Maqbool Fida Husain
Maqbool Fida Husain (1915-2011), India’s most charismatic and most internationally recognised painter, was romance personified in both work and life. Husain’s crime was that he had painted Hindu gods and goddesses, in the nude sometime in the 1970s. Though there are many examples of Hindu deities depicted in the nude in exquisite ancient temple sculptures, the Hindu right wing hounded him out of India.
He was born on September 17, 1915, in a poor household in Pandharpur, Maharashtra. His father was a timekeeper in a small mill and had the additional responsibility of bringing up his motherless son. Hussain had lost his mother when he was an infant. He remained a devotee of women and womanhood for the rest of his life.
As a co-founder of Progressive Art Group
Hussain went to study at V.D. Devlalikar’s art school in Indore while in his teens. The family’s finances were strained, but it somehow managed to send him to the school of Devlalikar because he was a respected artist and teacher who painted in the Indian style. Its worth note that other famous artists such as S.H. Raza, H.A. Gade and Ingole had also studied under Devlalikar.
The paucity of resources led Husain to move to Bombay where he became a painter of huge film banners. He also studied for a while at the Sir JJ School of Art. Later, he came into contact with the Austrian expressionist Langheimer and the art critic Rudy Von Leydon, both refugees from Hitler’s Nazi Germany. These two men played a seminal role in introducing 20th century Western art in Bombay. Husain became a co-founder, along with Francis Newton Souza, of the Progressive Artists Group in 1948. In 1952, his first solo exhibition was held at Zurich. He was awarded Padma Shri by the Government of India in 1955. In 1967, he made his first film, ‘Through the Eyes of a Painter’. In 1971, he was a special invitee along with Pablo Picasso at the Sao Paulo Biennial (Brazil). In 1973, he was awarded Padma Bhushan. He was nominated as a Rajya Sabha member in 1986. Later, in 1991, he was awarded Padma Vibhushan by the Indian Government.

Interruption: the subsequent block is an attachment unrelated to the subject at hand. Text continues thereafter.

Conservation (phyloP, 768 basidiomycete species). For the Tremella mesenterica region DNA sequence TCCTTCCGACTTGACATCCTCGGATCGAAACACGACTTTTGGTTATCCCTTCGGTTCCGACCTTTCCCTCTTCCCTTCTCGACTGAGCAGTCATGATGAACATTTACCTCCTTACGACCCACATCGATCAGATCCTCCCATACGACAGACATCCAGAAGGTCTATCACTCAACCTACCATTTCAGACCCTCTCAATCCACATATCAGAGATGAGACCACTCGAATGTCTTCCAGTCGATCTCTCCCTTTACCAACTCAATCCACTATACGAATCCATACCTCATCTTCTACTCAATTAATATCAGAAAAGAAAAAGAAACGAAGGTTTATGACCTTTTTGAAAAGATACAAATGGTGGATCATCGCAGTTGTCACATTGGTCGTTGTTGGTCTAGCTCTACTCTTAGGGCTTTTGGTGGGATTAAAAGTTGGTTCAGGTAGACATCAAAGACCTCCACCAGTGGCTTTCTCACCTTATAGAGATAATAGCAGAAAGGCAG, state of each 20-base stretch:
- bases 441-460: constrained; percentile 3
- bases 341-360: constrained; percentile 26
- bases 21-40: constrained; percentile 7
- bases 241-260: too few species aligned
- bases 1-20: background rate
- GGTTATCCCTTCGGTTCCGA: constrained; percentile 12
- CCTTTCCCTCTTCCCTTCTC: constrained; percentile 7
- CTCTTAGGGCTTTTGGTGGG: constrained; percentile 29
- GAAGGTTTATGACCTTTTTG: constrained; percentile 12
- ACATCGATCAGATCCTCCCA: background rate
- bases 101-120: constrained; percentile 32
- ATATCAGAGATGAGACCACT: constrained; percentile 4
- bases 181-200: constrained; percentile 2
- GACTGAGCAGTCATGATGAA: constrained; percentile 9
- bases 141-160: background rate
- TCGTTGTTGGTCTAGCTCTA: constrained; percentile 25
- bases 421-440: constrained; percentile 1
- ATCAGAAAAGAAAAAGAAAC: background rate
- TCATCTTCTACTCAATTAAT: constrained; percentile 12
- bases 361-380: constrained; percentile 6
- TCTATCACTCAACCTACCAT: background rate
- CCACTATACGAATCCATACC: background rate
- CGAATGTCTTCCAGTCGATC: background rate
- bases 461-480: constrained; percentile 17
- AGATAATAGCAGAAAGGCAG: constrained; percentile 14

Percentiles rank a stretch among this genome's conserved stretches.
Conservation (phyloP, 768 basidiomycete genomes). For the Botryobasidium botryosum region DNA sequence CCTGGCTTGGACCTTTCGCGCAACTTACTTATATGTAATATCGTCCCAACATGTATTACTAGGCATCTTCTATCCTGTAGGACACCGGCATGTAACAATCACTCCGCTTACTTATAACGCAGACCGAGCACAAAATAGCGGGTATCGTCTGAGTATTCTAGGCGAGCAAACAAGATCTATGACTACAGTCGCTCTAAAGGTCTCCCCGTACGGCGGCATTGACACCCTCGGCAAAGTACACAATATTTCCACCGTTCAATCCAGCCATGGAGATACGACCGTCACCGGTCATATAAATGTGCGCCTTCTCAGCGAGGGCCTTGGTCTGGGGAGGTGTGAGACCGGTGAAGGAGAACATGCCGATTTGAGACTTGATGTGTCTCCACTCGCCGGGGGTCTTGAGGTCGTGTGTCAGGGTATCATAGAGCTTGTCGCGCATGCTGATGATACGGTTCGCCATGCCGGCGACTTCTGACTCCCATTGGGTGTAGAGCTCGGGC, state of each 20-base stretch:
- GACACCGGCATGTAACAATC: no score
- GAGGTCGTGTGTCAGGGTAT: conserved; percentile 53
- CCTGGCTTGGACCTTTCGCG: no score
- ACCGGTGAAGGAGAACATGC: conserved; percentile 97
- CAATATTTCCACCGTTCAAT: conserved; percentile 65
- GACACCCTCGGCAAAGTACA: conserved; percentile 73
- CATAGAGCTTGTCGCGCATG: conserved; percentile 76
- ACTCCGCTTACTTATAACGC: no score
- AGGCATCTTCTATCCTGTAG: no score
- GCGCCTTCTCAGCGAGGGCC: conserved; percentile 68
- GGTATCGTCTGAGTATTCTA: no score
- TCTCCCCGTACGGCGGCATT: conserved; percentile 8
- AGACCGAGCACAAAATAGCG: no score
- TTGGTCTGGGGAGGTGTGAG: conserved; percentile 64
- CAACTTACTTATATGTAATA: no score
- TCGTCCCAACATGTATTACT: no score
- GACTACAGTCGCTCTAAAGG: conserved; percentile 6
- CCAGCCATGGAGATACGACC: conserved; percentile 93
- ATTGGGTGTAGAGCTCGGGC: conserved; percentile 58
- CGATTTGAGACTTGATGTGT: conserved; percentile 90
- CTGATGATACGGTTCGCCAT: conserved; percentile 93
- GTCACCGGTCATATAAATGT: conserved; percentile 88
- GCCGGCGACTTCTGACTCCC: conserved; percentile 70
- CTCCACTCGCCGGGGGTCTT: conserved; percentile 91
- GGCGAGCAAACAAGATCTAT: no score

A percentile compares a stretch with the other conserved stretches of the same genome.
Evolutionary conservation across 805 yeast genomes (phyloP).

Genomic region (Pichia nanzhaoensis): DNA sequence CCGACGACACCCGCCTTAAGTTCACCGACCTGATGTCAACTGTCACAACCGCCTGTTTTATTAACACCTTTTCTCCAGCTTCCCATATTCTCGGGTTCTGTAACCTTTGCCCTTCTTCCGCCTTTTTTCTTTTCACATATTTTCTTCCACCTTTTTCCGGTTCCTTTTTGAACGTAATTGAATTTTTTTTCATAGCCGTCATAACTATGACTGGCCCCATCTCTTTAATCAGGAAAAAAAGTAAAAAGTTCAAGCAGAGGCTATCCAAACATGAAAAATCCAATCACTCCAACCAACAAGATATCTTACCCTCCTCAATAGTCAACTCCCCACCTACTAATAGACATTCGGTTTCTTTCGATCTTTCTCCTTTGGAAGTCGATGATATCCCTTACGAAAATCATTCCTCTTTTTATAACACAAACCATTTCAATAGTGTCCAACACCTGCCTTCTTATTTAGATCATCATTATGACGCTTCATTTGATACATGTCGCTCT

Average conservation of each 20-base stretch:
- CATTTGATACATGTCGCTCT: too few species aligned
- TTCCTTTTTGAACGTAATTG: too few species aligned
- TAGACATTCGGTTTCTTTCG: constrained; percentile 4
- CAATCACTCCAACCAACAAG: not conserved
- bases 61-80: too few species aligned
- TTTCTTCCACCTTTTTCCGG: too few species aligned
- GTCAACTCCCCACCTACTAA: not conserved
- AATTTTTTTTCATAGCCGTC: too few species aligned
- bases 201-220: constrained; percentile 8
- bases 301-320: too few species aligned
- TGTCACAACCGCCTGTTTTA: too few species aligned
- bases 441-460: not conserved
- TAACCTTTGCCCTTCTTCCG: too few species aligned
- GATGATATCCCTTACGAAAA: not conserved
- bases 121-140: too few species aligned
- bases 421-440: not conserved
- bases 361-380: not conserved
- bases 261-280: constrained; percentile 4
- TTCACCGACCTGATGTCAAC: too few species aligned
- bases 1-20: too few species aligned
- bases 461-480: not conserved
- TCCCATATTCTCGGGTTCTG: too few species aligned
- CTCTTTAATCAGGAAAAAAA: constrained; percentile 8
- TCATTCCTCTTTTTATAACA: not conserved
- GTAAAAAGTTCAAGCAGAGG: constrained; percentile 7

Contribution to Indian Art
His narrative paintings, executed in a modified Cubist style, can be caustic and funny as well as serious and sombre. His themes which were usually treated in series included diverse topics such as Mohandas K. Gandhi, Mother Teresa, the Ramayana, the Mahabharata, the British raj, and motifs of Indian urban and rural life.
He has also produced & directed several movies, including Gaja Gamini and Meenaxi: A Tale of Three Cities.
Husain was charged with “hurting sentiments of people” because of his nude portraits of Hindu gods and goddesses in 2006. Since then he lived in self-imposed exile from until his death. At Christie’s auction in 2008, Husain became the best-paid painter in India, with his highest-selling piece fetching $1.6 million. He was conferred Qatari nationality in 2010. For the last years of his life Husain lived in Dubai and London. M. F. Husain died in 2011.